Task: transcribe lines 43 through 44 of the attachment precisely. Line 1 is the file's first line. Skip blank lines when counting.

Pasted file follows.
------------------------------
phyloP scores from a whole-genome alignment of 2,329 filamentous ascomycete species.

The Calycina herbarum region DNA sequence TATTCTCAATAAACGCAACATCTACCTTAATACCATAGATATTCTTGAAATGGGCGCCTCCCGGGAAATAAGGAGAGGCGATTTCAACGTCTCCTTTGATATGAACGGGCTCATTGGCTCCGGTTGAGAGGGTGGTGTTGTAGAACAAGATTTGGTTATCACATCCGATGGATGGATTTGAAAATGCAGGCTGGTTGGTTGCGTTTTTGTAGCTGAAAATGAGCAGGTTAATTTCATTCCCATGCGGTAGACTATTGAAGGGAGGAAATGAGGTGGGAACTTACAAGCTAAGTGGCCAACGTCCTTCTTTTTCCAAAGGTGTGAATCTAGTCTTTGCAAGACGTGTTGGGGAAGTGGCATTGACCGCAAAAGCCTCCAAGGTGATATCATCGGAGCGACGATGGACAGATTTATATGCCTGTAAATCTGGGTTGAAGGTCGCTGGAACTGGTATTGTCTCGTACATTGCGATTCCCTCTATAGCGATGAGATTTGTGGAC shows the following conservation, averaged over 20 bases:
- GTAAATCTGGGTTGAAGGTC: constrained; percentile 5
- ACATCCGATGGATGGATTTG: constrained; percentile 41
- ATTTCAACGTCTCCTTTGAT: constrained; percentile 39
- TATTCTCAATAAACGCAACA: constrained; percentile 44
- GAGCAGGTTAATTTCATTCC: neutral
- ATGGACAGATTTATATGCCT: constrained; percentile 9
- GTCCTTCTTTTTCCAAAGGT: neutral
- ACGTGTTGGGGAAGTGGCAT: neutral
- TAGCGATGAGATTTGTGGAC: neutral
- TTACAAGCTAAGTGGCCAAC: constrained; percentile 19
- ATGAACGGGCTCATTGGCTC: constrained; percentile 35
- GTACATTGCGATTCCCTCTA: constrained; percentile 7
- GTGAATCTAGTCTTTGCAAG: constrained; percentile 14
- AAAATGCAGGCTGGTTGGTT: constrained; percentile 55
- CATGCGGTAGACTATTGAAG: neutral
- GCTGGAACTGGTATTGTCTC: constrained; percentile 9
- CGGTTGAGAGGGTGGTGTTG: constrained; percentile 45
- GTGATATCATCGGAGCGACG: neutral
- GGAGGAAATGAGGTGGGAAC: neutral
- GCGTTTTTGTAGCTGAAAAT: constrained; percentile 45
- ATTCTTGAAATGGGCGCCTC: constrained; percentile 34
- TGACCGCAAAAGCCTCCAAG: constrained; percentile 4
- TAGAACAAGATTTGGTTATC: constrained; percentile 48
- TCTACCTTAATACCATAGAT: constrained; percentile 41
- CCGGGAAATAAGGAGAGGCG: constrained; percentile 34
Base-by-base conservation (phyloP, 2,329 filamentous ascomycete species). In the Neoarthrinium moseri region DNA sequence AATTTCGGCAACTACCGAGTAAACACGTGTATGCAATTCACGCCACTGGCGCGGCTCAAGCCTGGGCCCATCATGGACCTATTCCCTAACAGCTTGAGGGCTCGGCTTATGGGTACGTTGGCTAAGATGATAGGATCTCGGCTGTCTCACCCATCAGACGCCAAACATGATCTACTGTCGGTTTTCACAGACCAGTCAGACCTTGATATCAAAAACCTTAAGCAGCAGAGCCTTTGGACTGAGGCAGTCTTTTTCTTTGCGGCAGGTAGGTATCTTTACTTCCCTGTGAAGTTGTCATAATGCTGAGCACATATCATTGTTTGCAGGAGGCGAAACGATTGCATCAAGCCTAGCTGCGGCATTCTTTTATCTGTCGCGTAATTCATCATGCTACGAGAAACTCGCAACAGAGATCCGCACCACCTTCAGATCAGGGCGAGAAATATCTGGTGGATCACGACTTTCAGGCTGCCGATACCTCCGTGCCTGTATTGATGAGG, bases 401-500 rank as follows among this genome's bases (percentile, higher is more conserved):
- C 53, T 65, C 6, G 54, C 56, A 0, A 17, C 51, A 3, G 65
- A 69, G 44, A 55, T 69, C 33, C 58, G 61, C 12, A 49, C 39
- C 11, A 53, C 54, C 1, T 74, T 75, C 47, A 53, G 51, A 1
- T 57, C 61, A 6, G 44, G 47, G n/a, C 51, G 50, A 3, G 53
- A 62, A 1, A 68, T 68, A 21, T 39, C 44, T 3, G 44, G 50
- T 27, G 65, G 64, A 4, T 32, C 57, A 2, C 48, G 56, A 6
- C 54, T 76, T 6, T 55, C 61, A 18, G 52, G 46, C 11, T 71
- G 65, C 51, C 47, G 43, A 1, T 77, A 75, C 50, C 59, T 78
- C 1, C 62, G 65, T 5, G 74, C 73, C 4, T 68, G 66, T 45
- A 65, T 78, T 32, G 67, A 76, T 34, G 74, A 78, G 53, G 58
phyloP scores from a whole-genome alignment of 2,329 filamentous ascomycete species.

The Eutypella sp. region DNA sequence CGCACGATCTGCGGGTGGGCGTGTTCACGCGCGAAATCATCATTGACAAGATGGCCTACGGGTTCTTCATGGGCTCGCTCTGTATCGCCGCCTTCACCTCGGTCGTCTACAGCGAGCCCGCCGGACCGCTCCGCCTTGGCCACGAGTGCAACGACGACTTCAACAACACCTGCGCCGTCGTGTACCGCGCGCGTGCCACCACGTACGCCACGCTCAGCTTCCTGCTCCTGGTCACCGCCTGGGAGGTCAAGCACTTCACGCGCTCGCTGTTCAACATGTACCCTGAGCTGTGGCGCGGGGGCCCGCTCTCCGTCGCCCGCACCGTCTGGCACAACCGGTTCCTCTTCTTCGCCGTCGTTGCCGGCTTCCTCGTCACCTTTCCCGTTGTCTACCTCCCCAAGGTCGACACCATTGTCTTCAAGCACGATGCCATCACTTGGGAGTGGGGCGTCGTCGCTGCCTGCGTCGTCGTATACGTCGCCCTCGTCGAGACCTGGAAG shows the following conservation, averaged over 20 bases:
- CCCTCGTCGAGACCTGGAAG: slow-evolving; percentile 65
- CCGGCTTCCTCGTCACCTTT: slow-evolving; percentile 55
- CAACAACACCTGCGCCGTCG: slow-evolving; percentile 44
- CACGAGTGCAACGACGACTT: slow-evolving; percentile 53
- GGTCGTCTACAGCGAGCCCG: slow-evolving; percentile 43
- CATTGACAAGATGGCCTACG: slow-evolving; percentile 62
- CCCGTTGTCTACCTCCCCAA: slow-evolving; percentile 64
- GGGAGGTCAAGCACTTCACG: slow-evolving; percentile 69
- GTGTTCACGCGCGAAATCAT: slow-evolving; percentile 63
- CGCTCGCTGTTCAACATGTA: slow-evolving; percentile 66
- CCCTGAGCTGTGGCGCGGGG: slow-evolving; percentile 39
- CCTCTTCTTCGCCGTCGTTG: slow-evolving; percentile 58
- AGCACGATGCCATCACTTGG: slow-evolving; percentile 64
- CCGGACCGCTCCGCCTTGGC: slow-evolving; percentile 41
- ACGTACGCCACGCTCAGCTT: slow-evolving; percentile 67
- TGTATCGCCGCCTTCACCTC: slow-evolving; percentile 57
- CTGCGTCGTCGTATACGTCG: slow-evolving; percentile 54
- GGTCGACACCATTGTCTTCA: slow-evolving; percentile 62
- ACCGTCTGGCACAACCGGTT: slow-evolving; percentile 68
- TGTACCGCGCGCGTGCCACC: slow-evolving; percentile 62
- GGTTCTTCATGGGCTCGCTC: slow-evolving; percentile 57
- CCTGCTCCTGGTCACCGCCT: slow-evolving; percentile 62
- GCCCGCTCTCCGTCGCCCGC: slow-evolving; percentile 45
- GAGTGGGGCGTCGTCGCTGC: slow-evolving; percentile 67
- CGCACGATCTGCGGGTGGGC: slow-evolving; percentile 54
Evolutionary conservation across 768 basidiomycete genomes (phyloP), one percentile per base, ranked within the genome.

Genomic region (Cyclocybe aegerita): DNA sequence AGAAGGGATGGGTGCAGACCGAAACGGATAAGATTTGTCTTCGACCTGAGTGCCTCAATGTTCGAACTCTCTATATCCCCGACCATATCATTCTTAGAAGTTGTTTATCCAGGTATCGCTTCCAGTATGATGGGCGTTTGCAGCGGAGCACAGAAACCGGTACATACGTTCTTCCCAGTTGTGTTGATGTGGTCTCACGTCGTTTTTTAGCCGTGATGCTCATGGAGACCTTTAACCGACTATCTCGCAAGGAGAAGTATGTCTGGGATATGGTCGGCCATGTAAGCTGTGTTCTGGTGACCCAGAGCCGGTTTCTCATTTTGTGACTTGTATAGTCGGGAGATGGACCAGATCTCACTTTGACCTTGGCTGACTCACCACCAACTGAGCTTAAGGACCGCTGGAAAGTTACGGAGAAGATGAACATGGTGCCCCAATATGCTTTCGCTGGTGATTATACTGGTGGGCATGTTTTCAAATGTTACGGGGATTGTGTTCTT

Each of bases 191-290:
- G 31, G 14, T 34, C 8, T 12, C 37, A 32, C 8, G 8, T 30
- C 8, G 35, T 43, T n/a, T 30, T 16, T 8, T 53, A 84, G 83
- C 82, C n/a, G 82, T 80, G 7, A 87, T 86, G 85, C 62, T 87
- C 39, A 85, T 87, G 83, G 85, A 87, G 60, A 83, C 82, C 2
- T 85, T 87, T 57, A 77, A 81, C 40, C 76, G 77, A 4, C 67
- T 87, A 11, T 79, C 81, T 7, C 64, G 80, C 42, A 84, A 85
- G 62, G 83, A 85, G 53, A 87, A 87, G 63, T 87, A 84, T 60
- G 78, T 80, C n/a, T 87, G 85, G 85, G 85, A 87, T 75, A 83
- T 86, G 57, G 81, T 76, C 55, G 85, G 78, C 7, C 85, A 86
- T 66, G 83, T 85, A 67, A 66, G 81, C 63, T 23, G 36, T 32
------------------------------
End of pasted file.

- CAACAACACCTGCGCCGTCG: slow-evolving; percentile 44
- CACGAGTGCAACGACGACTT: slow-evolving; percentile 53